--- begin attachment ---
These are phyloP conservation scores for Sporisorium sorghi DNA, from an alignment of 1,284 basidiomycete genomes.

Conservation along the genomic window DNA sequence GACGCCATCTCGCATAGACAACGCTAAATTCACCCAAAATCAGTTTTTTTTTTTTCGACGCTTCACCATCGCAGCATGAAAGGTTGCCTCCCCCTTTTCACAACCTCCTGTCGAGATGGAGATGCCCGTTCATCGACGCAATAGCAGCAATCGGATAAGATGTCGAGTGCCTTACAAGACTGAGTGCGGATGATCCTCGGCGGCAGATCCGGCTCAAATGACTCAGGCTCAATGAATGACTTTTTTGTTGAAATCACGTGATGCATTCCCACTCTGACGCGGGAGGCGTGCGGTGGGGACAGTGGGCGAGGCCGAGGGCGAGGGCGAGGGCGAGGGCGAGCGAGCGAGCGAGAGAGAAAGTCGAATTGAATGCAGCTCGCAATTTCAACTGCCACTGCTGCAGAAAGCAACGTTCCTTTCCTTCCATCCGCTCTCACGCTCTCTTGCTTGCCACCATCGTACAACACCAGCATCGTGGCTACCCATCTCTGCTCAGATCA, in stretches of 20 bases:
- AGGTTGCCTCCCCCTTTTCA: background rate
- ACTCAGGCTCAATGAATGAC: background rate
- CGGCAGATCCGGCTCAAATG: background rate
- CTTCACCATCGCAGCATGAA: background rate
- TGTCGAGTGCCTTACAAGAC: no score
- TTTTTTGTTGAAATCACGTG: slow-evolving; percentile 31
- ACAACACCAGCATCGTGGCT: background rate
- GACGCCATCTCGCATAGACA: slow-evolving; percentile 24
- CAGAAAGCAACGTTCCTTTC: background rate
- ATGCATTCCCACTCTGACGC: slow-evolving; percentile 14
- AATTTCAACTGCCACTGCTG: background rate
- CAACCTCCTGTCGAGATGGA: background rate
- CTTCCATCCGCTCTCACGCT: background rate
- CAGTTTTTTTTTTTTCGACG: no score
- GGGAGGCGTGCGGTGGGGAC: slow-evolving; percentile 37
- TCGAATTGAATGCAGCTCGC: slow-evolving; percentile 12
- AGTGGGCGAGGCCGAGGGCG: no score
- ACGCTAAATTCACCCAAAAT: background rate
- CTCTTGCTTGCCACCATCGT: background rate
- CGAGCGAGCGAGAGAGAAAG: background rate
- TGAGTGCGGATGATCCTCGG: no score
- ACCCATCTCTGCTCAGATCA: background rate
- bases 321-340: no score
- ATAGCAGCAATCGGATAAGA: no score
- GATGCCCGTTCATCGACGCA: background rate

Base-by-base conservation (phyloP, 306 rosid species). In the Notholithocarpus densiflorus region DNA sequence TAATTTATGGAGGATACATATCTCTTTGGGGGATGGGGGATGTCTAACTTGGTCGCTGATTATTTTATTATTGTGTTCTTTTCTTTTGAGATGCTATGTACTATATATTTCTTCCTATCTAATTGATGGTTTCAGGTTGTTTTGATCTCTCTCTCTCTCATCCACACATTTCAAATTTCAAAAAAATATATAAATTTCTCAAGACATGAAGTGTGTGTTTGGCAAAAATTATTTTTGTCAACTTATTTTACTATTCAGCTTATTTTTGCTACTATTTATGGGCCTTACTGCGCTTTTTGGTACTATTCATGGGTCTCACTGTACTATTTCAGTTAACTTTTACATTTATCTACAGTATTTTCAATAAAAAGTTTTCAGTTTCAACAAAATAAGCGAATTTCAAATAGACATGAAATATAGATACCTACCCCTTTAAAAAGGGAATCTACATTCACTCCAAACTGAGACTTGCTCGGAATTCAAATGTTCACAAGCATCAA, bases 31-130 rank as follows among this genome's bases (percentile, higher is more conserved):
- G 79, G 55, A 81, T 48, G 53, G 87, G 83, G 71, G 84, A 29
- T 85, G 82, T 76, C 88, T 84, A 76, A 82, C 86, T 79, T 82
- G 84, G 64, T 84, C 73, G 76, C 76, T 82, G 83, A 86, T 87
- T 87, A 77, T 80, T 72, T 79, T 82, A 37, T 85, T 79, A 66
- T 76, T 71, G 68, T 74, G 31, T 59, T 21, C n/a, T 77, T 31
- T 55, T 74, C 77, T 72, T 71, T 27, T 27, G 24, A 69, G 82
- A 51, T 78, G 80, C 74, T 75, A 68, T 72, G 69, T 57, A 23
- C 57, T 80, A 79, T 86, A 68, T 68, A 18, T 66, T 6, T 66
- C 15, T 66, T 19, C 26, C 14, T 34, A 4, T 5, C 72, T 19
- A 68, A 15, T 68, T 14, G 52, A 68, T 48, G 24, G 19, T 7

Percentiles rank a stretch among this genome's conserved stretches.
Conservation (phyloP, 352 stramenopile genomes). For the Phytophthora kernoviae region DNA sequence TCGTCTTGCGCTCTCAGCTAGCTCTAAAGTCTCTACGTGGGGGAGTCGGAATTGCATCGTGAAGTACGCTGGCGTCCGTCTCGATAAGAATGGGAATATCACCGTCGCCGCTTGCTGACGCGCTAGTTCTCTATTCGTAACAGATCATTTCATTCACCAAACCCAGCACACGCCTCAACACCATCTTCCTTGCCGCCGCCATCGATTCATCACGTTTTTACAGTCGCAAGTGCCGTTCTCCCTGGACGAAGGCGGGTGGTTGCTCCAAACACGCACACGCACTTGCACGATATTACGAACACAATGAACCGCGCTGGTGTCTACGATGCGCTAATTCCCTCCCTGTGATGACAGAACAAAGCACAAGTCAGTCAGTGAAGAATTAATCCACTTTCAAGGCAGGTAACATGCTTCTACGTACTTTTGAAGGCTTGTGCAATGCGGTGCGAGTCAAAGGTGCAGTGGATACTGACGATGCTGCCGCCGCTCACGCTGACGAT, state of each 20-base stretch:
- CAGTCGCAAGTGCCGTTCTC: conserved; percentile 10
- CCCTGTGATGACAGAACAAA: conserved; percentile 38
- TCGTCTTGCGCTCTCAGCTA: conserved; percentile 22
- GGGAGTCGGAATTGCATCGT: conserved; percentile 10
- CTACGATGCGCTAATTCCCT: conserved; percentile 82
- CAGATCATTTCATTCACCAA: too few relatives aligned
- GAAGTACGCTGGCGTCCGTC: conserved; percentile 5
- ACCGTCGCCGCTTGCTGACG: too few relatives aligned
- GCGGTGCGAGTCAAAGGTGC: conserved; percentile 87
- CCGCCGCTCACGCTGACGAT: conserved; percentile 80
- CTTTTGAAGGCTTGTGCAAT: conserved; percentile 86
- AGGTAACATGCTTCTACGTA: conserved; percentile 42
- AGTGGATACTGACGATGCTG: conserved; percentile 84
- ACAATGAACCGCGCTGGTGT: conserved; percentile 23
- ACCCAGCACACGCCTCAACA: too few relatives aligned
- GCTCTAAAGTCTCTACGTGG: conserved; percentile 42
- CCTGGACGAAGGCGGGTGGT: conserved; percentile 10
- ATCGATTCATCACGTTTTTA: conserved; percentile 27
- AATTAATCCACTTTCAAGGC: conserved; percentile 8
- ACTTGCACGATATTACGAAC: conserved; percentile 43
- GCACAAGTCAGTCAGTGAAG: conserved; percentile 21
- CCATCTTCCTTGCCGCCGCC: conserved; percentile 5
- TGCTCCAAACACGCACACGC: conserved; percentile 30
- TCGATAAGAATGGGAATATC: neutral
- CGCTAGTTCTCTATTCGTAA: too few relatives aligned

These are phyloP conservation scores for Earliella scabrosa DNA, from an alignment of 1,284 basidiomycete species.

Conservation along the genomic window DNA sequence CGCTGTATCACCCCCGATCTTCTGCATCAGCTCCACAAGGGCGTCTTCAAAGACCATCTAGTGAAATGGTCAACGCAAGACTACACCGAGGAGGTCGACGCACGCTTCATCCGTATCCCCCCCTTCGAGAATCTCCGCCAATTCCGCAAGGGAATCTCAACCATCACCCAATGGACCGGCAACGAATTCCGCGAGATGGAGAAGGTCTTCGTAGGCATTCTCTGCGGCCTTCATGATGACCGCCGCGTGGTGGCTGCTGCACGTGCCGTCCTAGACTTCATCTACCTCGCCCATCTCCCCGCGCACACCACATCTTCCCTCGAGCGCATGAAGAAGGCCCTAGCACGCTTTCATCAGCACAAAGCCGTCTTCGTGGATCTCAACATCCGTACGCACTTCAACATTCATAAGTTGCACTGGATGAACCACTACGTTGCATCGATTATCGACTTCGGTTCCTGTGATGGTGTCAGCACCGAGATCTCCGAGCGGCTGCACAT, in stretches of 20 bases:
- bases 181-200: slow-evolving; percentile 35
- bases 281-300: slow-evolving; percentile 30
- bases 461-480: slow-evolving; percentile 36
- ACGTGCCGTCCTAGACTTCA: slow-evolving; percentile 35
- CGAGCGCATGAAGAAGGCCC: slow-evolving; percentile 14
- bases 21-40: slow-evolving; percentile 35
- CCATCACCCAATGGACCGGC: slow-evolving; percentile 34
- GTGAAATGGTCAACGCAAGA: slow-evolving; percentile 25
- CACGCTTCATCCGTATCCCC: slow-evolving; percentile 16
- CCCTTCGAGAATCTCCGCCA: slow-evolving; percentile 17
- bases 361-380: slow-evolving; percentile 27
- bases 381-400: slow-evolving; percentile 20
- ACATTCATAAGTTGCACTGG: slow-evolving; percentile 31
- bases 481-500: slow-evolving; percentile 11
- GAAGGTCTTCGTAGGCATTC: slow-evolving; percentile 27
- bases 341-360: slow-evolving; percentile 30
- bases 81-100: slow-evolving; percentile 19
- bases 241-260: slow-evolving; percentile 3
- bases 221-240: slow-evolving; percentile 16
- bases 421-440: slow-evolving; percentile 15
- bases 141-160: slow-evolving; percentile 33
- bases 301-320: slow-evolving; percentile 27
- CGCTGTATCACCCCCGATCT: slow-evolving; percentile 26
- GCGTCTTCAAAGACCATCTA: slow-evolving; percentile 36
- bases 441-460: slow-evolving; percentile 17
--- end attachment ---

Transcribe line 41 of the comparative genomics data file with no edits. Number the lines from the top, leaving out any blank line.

- CAGTCGCAAGTGCCGTTCTC: conserved; percentile 10